An overly complicated home network. Converting from dumb to managed switch.


New Around Here
Hi all, need a little help please! I'm venturing into the wonderful world of a managed switch. A shiny new netgear gs324tp is coming in the mail tomorrow. I need some help please to help to think through this. First to answer the question why is my small network so complicated... "Because I can" is why, and I enjoy learning this stuff. Here is a picture of my current setup.


The netgear will replace hopefully both the Lan unmanaged switch and the guest switch.

Currently the APs are wired with two cat 6 cables each, one for my main ssid for general use, and right now the other one carries separate "guest" ssids for actual guests, iot, security, and my single work laptop. The guest ssids are treated slightly differently on the APs themselves, wire through to a separate physical port on the pfsense boxes and everything coming in that port on the FW are treated differently in the firewall rules.

The parts that confuse me are:
1) do I ditch the entire concept of a separate physical guest network and pass all AP traffic over the primary (Poe) cat 6 and back to the pfsense boxes on a single cat 6 to the "Lan" port there?
2) since I have primary and secondary pfsense boxes, how do these get connected to the switch? Does the answer to 1) impact this question?
3) since the AP will possibly be passing multiple vlan id's back to the switch from each guest ssid, does the "guest" port on netgear from the AP need to be set up as "tagged" (trunk) port?

I'm going to stop here for now. I have a hundred more questions but I'm very much in "learn" mode and not even sure what to ask next.



Part of the Furniture
Other than learning, what is the point of your network configuration?

As to the actual learning part, what is the takeaway for you so far?

The questions about the GS324TP will be best answered with the unit in your hands, the manual on the screen, and the feedback from your network.


New Around Here
Good & valid questions. I want to achieve isolation of guest and iot devices from my main network and from each other. This works with separated physical networks like I have now, but I have an issue with what I think is being caused by a cheap "guest switch" that's possibly causing an loop (as suggested in another thread here recently). Since I figured I'd have to buy a decent switch any way I've taken the opportunity to upgrade.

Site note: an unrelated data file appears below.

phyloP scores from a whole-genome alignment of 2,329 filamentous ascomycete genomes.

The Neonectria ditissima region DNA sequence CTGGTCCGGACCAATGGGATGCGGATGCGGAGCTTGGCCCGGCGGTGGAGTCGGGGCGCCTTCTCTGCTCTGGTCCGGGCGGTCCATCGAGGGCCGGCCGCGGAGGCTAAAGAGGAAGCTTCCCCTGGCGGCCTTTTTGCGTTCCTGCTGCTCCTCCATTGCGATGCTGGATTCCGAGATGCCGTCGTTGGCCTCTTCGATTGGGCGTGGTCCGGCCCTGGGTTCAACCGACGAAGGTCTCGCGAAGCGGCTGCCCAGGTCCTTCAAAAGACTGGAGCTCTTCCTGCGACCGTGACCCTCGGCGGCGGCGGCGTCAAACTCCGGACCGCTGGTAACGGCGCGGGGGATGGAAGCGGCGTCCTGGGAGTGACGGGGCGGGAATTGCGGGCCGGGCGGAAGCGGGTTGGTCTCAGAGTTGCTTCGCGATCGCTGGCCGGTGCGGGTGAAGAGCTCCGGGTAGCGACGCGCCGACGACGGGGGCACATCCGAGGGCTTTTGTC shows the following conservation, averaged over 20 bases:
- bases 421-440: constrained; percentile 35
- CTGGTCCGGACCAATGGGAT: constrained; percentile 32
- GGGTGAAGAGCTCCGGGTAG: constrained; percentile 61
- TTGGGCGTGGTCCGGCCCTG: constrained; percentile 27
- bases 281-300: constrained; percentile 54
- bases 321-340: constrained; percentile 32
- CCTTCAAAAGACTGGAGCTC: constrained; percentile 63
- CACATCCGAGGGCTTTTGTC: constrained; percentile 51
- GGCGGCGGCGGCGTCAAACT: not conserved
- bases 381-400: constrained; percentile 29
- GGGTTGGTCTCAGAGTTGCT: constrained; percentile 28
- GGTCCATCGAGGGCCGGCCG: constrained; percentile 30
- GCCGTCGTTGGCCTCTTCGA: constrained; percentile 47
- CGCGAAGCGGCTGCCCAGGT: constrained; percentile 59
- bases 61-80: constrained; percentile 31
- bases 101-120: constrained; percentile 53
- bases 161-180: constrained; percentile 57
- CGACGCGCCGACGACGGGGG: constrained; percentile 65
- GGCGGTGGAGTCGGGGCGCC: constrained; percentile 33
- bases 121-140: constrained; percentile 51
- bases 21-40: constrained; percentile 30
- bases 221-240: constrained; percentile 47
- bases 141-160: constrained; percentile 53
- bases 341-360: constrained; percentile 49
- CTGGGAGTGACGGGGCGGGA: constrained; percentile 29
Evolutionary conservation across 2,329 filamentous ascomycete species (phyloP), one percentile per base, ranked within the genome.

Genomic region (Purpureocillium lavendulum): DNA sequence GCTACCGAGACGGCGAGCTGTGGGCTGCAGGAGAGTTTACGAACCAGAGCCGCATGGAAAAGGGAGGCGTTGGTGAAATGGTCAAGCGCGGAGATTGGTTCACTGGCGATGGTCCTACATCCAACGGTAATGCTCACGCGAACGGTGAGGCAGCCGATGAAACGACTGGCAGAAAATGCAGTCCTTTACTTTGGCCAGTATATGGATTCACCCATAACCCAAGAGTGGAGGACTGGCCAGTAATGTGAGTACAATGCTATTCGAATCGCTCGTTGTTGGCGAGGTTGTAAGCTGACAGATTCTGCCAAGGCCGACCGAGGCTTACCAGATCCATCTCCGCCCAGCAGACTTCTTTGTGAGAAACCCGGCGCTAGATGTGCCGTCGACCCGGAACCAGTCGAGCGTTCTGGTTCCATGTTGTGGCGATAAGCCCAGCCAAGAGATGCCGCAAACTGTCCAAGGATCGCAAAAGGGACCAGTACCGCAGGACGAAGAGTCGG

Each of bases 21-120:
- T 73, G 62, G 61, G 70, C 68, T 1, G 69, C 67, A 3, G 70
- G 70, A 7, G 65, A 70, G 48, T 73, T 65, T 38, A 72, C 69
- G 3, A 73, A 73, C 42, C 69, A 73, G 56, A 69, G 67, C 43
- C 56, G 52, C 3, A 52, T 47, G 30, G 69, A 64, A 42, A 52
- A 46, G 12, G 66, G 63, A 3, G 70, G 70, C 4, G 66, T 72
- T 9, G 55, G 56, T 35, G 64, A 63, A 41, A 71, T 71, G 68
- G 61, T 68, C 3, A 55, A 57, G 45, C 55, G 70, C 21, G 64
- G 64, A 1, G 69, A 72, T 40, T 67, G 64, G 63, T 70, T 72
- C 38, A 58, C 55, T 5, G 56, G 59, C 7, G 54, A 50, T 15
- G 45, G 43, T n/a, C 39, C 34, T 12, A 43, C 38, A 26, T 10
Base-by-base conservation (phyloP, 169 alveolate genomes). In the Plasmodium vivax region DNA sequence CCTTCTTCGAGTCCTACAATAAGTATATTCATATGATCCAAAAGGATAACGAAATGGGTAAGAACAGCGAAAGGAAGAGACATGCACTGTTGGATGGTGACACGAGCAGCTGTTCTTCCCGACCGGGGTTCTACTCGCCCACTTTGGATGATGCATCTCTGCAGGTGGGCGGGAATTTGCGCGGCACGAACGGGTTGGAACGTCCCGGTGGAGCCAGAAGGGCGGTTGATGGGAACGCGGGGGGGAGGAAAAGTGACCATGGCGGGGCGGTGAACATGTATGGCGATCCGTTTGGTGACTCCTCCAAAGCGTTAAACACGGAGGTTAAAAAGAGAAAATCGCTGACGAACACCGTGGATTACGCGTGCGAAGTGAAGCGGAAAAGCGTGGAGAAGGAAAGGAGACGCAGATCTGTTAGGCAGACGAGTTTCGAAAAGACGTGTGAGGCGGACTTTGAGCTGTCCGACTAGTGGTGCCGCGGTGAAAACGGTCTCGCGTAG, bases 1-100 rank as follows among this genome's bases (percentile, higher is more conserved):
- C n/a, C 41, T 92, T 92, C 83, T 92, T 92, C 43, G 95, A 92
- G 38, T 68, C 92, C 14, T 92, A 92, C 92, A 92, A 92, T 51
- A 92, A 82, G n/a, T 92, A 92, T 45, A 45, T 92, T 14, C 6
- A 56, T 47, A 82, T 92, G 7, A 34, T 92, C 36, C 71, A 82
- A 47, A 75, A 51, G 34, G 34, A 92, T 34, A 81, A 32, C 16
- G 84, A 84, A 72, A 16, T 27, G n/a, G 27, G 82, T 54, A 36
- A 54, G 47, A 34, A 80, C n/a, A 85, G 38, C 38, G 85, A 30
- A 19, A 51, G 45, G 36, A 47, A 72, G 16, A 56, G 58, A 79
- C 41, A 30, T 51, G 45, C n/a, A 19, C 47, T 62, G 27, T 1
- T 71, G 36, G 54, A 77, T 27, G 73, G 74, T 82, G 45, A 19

Further, since I have relatively slow high speed internet (40d/10u) and run a family plex server, I want to treat each network differently as far as individual device limits so no single device, or device group (home, guest, etc) takes all the bandwidth. This has been implimented using a combination of limiters in pfsense per interface, and limiters on guest ssids on the mist aps.

I manage a solution architect group in my 9-5 and infrastructure and network security is becoming a bigger focus for the company. So I'm taking the time at home to learn about some of this, albeit at a home and small business level only some of which is applicable at an enterprise level. It's the concepts I'm after.

My biggest take away is that while I understand physical separation reasonably well (cause its simple), I'm still lost when it comes to vlans, and setting up access ports vs trunking. Virtualizing a network is a mind f$*# for me.

I read most of the switch manual online yesterday before I clicked "checkout" so I'm pretty familiar with the capabilities. Before I touch it I was hoping to get some thoughts from experts who've traveled this road before me.



Part of the Furniture
Thank you for the detailed response. :)

I am sure that @coxhaus, @Trip, and others will be able to share their thoughts here for you (hopefully soon).


Part of the Furniture
just imaging the vlans as individual ethernet cable runs with color coded cables (VLAN name) only these are colored lines on a piece of paper. THere is a basic VLAN tutorial on the main site here.


New Around Here
thanks degrub. I poked around but couldn't find on this site - but have read a lot of other "tutorials" out there. And I've had to reset the switch to factory defaults 3 times so far because I didn't think through (or understand) the consequences. For example, I changed the two ports going to my APs, and two ports going to the firewalls, to tagged ports (trunked). And I lost complete connectivity. 2 hours of googling later and I still can't figure out if I messed up in the switch, or if the pfsense boxes weren't set up to handle ... I imagine some day this will just 'click' for me. ... but that day is so far not today.

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